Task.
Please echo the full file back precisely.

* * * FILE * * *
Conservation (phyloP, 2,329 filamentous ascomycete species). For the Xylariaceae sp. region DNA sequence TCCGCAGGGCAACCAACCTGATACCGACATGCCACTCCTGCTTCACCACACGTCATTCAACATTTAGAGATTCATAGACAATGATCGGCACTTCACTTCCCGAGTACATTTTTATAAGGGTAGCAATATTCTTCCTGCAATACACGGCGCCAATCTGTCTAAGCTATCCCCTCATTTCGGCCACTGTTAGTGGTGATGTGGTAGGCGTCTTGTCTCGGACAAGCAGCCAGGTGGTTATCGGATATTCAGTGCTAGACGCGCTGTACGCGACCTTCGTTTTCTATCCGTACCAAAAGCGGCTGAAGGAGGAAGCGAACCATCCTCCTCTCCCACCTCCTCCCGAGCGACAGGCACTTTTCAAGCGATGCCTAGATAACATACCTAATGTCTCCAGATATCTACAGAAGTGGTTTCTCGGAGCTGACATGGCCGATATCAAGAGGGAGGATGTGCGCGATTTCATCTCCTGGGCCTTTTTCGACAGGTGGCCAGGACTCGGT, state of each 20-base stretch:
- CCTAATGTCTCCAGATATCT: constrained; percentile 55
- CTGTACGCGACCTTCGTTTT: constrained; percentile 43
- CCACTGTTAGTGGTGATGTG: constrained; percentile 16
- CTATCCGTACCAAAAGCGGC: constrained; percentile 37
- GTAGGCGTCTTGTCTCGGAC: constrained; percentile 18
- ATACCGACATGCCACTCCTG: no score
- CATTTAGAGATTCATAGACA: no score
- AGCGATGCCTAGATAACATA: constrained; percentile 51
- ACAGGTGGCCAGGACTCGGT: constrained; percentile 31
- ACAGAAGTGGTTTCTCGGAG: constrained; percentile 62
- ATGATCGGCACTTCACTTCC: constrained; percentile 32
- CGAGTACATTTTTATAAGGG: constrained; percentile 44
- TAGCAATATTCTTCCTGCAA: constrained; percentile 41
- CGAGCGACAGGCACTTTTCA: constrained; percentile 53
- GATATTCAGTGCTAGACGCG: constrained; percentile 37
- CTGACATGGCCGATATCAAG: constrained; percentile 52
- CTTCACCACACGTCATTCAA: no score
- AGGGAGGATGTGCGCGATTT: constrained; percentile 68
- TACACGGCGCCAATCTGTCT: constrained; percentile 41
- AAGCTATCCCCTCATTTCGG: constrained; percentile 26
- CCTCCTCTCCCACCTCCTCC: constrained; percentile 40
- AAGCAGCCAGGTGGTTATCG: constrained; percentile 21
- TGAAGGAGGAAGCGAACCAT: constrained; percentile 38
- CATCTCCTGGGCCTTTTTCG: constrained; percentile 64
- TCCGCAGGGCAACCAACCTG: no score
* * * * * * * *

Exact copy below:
Conservation (phyloP, 2,329 filamentous ascomycete species). For the Xylariaceae sp. region DNA sequence TCCGCAGGGCAACCAACCTGATACCGACATGCCACTCCTGCTTCACCACACGTCATTCAACATTTAGAGATTCATAGACAATGATCGGCACTTCACTTCCCGAGTACATTTTTATAAGGGTAGCAATATTCTTCCTGCAATACACGGCGCCAATCTGTCTAAGCTATCCCCTCATTTCGGCCACTGTTAGTGGTGATGTGGTAGGCGTCTTGTCTCGGACAAGCAGCCAGGTGGTTATCGGATATTCAGTGCTAGACGCGCTGTACGCGACCTTCGTTTTCTATCCGTACCAAAAGCGGCTGAAGGAGGAAGCGAACCATCCTCCTCTCCCACCTCCTCCCGAGCGACAGGCACTTTTCAAGCGATGCCTAGATAACATACCTAATGTCTCCAGATATCTACAGAAGTGGTTTCTCGGAGCTGACATGGCCGATATCAAGAGGGAGGATGTGCGCGATTTCATCTCCTGGGCCTTTTTCGACAGGTGGCCAGGACTCGGT, state of each 20-base stretch:
- CCTAATGTCTCCAGATATCT: constrained; percentile 55
- CTGTACGCGACCTTCGTTTT: constrained; percentile 43
- CCACTGTTAGTGGTGATGTG: constrained; percentile 16
- CTATCCGTACCAAAAGCGGC: constrained; percentile 37
- GTAGGCGTCTTGTCTCGGAC: constrained; percentile 18
- ATACCGACATGCCACTCCTG: no score
- CATTTAGAGATTCATAGACA: no score
- AGCGATGCCTAGATAACATA: constrained; percentile 51
- ACAGGTGGCCAGGACTCGGT: constrained; percentile 31
- ACAGAAGTGGTTTCTCGGAG: constrained; percentile 62
- ATGATCGGCACTTCACTTCC: constrained; percentile 32
- CGAGTACATTTTTATAAGGG: constrained; percentile 44
- TAGCAATATTCTTCCTGCAA: constrained; percentile 41
- CGAGCGACAGGCACTTTTCA: constrained; percentile 53
- GATATTCAGTGCTAGACGCG: constrained; percentile 37
- CTGACATGGCCGATATCAAG: constrained; percentile 52
- CTTCACCACACGTCATTCAA: no score
- AGGGAGGATGTGCGCGATTT: constrained; percentile 68
- TACACGGCGCCAATCTGTCT: constrained; percentile 41
- AAGCTATCCCCTCATTTCGG: constrained; percentile 26
- CCTCCTCTCCCACCTCCTCC: constrained; percentile 40
- AAGCAGCCAGGTGGTTATCG: constrained; percentile 21
- TGAAGGAGGAAGCGAACCAT: constrained; percentile 38
- CATCTCCTGGGCCTTTTTCG: constrained; percentile 64
- TCCGCAGGGCAACCAACCTG: no score